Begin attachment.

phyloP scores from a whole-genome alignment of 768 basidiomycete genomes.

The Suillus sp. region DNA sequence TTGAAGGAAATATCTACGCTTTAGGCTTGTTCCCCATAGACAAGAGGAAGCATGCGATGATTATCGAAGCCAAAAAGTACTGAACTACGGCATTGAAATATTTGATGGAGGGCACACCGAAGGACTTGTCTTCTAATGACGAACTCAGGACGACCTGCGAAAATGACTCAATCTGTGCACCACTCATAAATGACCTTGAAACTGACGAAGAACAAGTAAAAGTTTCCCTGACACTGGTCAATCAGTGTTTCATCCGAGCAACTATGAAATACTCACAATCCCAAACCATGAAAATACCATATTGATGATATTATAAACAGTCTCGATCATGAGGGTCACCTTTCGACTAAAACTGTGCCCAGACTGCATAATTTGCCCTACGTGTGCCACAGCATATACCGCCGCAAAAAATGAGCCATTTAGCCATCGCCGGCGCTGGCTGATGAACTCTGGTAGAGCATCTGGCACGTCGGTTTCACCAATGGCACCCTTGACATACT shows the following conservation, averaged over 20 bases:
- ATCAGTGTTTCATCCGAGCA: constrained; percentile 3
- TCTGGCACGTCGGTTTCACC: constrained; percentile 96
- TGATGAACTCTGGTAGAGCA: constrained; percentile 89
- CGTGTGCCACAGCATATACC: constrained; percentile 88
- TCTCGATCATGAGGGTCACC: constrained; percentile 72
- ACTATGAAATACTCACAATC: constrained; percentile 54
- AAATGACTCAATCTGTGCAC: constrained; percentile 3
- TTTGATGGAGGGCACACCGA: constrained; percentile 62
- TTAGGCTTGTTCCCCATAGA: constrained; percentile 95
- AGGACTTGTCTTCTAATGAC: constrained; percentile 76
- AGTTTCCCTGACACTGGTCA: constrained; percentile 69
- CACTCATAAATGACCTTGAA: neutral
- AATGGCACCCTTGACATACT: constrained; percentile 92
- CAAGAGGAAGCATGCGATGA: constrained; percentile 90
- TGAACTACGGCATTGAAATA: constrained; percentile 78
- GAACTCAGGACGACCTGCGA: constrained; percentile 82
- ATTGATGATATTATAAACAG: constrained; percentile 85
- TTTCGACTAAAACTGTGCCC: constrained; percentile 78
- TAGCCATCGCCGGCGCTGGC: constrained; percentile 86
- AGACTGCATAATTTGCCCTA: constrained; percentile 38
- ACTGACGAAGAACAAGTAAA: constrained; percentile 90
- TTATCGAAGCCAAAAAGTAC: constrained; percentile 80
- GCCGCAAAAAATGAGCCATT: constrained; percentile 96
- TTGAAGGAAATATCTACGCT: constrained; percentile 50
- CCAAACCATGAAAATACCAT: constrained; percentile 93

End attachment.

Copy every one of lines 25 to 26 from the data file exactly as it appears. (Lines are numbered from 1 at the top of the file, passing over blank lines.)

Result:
- GCCGCAAAAAATGAGCCATT: constrained; percentile 96
- TTGAAGGAAATATCTACGCT: constrained; percentile 50